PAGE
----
Under Governor Scott Walker, Wisconsin Has Become A Failed Democracy
Voters dealt a massive blow to Wisconsin Republicans in November, from Governor Scott Walk to every single statewide Republican candidate: Democrats were voted in for attorney general, secretary of state, state treasurer, and lieutenant governor.
But thanks in particular to their extensive partisan gerrymandering, Republicans aren’t allowing the will of the people to get in their way.
The only thing that saved Wisconsin Republicans from a total wipeout in 2018 was gerrymandering. Despite the fact that 54 percent of November 6 voters preferred Democratic state legislative candidates, Republicans secured 63 of 99 Assembly seats—thanks to what Common Cause in Wisconsin refers to as “one of the most partisan gerrymanders of any state legislature in the nation in the last 50 years.” The results reaffirmed the truth of Wisconsin Assembly Democratic Leader Gordon Hintz’s assertion that his candidates were “competing on the most uneven playing field in the United States.”
Republican Assembly Speaker Robin Vos, Walker’s chief legislative henchman, tried to spin the results as “a mandate” for his caucus. But his claim was undermined by his actions. Since the election results were announced, Vos has been working with Republicans who still control the state Senate to undermine the authority of the Democrats who won statewide and, most significantly, to reduce the prospects for future high-turnout elections.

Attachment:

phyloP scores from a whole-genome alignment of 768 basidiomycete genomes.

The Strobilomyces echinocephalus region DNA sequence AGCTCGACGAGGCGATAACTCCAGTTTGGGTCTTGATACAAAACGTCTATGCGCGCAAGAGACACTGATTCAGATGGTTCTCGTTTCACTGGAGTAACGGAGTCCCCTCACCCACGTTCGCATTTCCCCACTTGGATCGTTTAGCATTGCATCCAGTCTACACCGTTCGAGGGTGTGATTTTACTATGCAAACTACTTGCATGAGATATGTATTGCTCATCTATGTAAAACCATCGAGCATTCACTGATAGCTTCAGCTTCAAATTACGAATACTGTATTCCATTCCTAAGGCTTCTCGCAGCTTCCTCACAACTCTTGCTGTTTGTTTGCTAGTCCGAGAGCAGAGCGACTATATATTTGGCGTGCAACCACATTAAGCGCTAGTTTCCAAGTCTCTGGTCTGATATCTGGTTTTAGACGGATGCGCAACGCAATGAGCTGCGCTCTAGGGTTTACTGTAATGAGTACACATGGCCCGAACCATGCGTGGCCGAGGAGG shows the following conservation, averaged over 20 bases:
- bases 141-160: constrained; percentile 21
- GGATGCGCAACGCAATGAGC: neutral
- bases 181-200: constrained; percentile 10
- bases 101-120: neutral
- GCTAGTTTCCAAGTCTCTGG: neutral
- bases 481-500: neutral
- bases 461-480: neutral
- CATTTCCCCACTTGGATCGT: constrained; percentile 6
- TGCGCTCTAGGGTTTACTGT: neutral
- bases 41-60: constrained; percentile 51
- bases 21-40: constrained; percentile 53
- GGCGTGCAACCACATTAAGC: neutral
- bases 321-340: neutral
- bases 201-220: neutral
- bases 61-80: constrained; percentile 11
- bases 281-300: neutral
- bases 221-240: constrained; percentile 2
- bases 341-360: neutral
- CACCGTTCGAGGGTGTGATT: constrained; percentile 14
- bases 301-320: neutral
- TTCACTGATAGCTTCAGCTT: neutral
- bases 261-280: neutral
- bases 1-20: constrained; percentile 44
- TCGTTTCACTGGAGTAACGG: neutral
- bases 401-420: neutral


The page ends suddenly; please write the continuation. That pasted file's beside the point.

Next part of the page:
In essence, Vos and his ilk are actively working to undercut not only the will of the people of Wisconsin but their very ability to make their voices heard.
The changes that they propose to enact this week, in a rushed lame-duck session of the legislature, are dramatic and dangerous. They have drawn loud protests from newspapers that usually back Republicans, good-government groups, and citizens who have rallied at the state Capitol. The newly elected governor of Wisconsin, Democrat Tony Evers, calls the scheme to take key policy making and appointment powers away from him and from newly elected Democratic Attorney General Josh Kaul “another embarrassment for Wisconsin”—a historically progressive state that has seen its reputation badly damaged by the constant maneuvering of Walker and his fellow Republicans to undermine voting rights and consolidate power.
“The last election changed the state in a way that apparently the legislature has decided to not accept. They are putting their interests in front of the people of the state of Wisconsin,” says Evers, who has promised to do “take any steps possible to assure the people of Wisconsin that I will not invalidate those votes.”
Republicans are running scared, and what scares them is democracy.